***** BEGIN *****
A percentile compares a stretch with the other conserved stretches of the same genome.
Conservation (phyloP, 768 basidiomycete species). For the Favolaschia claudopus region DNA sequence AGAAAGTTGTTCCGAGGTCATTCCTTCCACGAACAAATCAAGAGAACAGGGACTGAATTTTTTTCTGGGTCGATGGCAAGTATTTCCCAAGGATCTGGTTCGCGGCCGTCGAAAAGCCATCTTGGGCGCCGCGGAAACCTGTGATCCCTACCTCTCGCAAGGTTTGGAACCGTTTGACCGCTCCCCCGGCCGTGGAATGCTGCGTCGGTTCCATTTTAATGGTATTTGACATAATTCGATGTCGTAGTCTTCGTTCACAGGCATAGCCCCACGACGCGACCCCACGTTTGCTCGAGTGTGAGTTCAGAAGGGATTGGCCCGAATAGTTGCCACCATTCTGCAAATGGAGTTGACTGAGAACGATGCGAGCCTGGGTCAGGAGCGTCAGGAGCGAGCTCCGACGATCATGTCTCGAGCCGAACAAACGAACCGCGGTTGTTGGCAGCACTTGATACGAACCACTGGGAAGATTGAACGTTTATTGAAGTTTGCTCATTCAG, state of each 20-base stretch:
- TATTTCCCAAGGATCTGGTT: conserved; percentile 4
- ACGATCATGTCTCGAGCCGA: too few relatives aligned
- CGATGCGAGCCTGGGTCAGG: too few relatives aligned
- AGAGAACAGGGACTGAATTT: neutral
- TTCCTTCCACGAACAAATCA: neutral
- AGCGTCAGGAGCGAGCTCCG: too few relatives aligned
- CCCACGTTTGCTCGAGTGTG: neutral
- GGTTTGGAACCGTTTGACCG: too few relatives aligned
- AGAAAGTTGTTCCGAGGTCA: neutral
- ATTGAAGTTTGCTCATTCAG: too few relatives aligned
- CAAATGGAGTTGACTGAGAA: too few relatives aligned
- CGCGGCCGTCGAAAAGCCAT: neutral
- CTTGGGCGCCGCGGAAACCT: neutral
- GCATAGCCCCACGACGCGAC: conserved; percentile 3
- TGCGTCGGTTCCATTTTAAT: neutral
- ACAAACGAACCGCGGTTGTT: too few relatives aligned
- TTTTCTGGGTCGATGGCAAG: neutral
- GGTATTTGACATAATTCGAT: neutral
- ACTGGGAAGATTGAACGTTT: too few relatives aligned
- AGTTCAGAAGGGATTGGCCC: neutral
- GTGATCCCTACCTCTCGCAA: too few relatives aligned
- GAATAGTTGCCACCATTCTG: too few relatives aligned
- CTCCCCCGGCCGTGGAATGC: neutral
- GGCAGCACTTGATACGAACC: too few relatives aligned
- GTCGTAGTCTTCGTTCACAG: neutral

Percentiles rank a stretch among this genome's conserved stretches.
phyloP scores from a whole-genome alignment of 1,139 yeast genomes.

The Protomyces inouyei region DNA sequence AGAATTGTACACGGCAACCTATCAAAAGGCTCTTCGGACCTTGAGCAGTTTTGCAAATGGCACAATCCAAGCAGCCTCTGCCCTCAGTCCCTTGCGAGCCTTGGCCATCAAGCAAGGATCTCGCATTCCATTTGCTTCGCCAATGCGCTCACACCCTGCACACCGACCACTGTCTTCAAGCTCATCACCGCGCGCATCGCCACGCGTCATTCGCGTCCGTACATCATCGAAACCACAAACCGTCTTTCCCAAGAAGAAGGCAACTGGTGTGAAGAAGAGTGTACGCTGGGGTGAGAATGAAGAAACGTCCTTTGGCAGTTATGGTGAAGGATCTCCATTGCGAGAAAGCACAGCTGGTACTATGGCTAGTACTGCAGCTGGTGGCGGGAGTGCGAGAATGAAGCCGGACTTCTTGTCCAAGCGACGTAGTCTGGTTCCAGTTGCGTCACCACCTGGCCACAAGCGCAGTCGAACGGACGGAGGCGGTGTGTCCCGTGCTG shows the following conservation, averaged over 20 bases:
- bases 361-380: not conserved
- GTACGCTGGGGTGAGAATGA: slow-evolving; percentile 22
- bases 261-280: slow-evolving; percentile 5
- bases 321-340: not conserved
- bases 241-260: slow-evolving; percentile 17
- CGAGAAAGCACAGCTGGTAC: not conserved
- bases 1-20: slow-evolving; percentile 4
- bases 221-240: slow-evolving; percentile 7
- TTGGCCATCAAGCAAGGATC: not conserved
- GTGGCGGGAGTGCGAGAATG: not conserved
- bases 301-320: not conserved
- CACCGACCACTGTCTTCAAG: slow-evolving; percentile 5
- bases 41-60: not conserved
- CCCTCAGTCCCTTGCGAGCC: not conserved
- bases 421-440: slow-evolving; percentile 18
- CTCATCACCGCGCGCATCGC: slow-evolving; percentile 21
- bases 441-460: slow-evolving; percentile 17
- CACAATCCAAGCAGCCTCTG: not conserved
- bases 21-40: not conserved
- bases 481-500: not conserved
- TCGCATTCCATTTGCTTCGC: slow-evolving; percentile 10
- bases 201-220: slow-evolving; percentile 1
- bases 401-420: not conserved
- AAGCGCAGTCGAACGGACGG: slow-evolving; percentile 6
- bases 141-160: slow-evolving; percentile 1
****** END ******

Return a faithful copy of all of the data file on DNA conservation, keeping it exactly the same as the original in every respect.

A percentile compares a stretch with the other conserved stretches of the same genome.
Conservation (phyloP, 768 basidiomycete species). For the Favolaschia claudopus region DNA sequence AGAAAGTTGTTCCGAGGTCATTCCTTCCACGAACAAATCAAGAGAACAGGGACTGAATTTTTTTCTGGGTCGATGGCAAGTATTTCCCAAGGATCTGGTTCGCGGCCGTCGAAAAGCCATCTTGGGCGCCGCGGAAACCTGTGATCCCTACCTCTCGCAAGGTTTGGAACCGTTTGACCGCTCCCCCGGCCGTGGAATGCTGCGTCGGTTCCATTTTAATGGTATTTGACATAATTCGATGTCGTAGTCTTCGTTCACAGGCATAGCCCCACGACGCGACCCCACGTTTGCTCGAGTGTGAGTTCAGAAGGGATTGGCCCGAATAGTTGCCACCATTCTGCAAATGGAGTTGACTGAGAACGATGCGAGCCTGGGTCAGGAGCGTCAGGAGCGAGCTCCGACGATCATGTCTCGAGCCGAACAAACGAACCGCGGTTGTTGGCAGCACTTGATACGAACCACTGGGAAGATTGAACGTTTATTGAAGTTTGCTCATTCAG, state of each 20-base stretch:
- TATTTCCCAAGGATCTGGTT: conserved; percentile 4
- ACGATCATGTCTCGAGCCGA: too few relatives aligned
- CGATGCGAGCCTGGGTCAGG: too few relatives aligned
- AGAGAACAGGGACTGAATTT: neutral
- TTCCTTCCACGAACAAATCA: neutral
- AGCGTCAGGAGCGAGCTCCG: too few relatives aligned
- CCCACGTTTGCTCGAGTGTG: neutral
- GGTTTGGAACCGTTTGACCG: too few relatives aligned
- AGAAAGTTGTTCCGAGGTCA: neutral
- ATTGAAGTTTGCTCATTCAG: too few relatives aligned
- CAAATGGAGTTGACTGAGAA: too few relatives aligned
- CGCGGCCGTCGAAAAGCCAT: neutral
- CTTGGGCGCCGCGGAAACCT: neutral
- GCATAGCCCCACGACGCGAC: conserved; percentile 3
- TGCGTCGGTTCCATTTTAAT: neutral
- ACAAACGAACCGCGGTTGTT: too few relatives aligned
- TTTTCTGGGTCGATGGCAAG: neutral
- GGTATTTGACATAATTCGAT: neutral
- ACTGGGAAGATTGAACGTTT: too few relatives aligned
- AGTTCAGAAGGGATTGGCCC: neutral
- GTGATCCCTACCTCTCGCAA: too few relatives aligned
- GAATAGTTGCCACCATTCTG: too few relatives aligned
- CTCCCCCGGCCGTGGAATGC: neutral
- GGCAGCACTTGATACGAACC: too few relatives aligned
- GTCGTAGTCTTCGTTCACAG: neutral

Percentiles rank a stretch among this genome's conserved stretches.
phyloP scores from a whole-genome alignment of 1,139 yeast genomes.

The Protomyces inouyei region DNA sequence AGAATTGTACACGGCAACCTATCAAAAGGCTCTTCGGACCTTGAGCAGTTTTGCAAATGGCACAATCCAAGCAGCCTCTGCCCTCAGTCCCTTGCGAGCCTTGGCCATCAAGCAAGGATCTCGCATTCCATTTGCTTCGCCAATGCGCTCACACCCTGCACACCGACCACTGTCTTCAAGCTCATCACCGCGCGCATCGCCACGCGTCATTCGCGTCCGTACATCATCGAAACCACAAACCGTCTTTCCCAAGAAGAAGGCAACTGGTGTGAAGAAGAGTGTACGCTGGGGTGAGAATGAAGAAACGTCCTTTGGCAGTTATGGTGAAGGATCTCCATTGCGAGAAAGCACAGCTGGTACTATGGCTAGTACTGCAGCTGGTGGCGGGAGTGCGAGAATGAAGCCGGACTTCTTGTCCAAGCGACGTAGTCTGGTTCCAGTTGCGTCACCACCTGGCCACAAGCGCAGTCGAACGGACGGAGGCGGTGTGTCCCGTGCTG shows the following conservation, averaged over 20 bases:
- bases 361-380: not conserved
- GTACGCTGGGGTGAGAATGA: slow-evolving; percentile 22
- bases 261-280: slow-evolving; percentile 5
- bases 321-340: not conserved
- bases 241-260: slow-evolving; percentile 17
- CGAGAAAGCACAGCTGGTAC: not conserved
- bases 1-20: slow-evolving; percentile 4
- bases 221-240: slow-evolving; percentile 7
- TTGGCCATCAAGCAAGGATC: not conserved
- GTGGCGGGAGTGCGAGAATG: not conserved
- bases 301-320: not conserved
- CACCGACCACTGTCTTCAAG: slow-evolving; percentile 5
- bases 41-60: not conserved
- CCCTCAGTCCCTTGCGAGCC: not conserved
- bases 421-440: slow-evolving; percentile 18
- CTCATCACCGCGCGCATCGC: slow-evolving; percentile 21
- bases 441-460: slow-evolving; percentile 17
- CACAATCCAAGCAGCCTCTG: not conserved
- bases 21-40: not conserved
- bases 481-500: not conserved
- TCGCATTCCATTTGCTTCGC: slow-evolving; percentile 10
- bases 201-220: slow-evolving; percentile 1
- bases 401-420: not conserved
- AAGCGCAGTCGAACGGACGG: slow-evolving; percentile 6
- bases 141-160: slow-evolving; percentile 1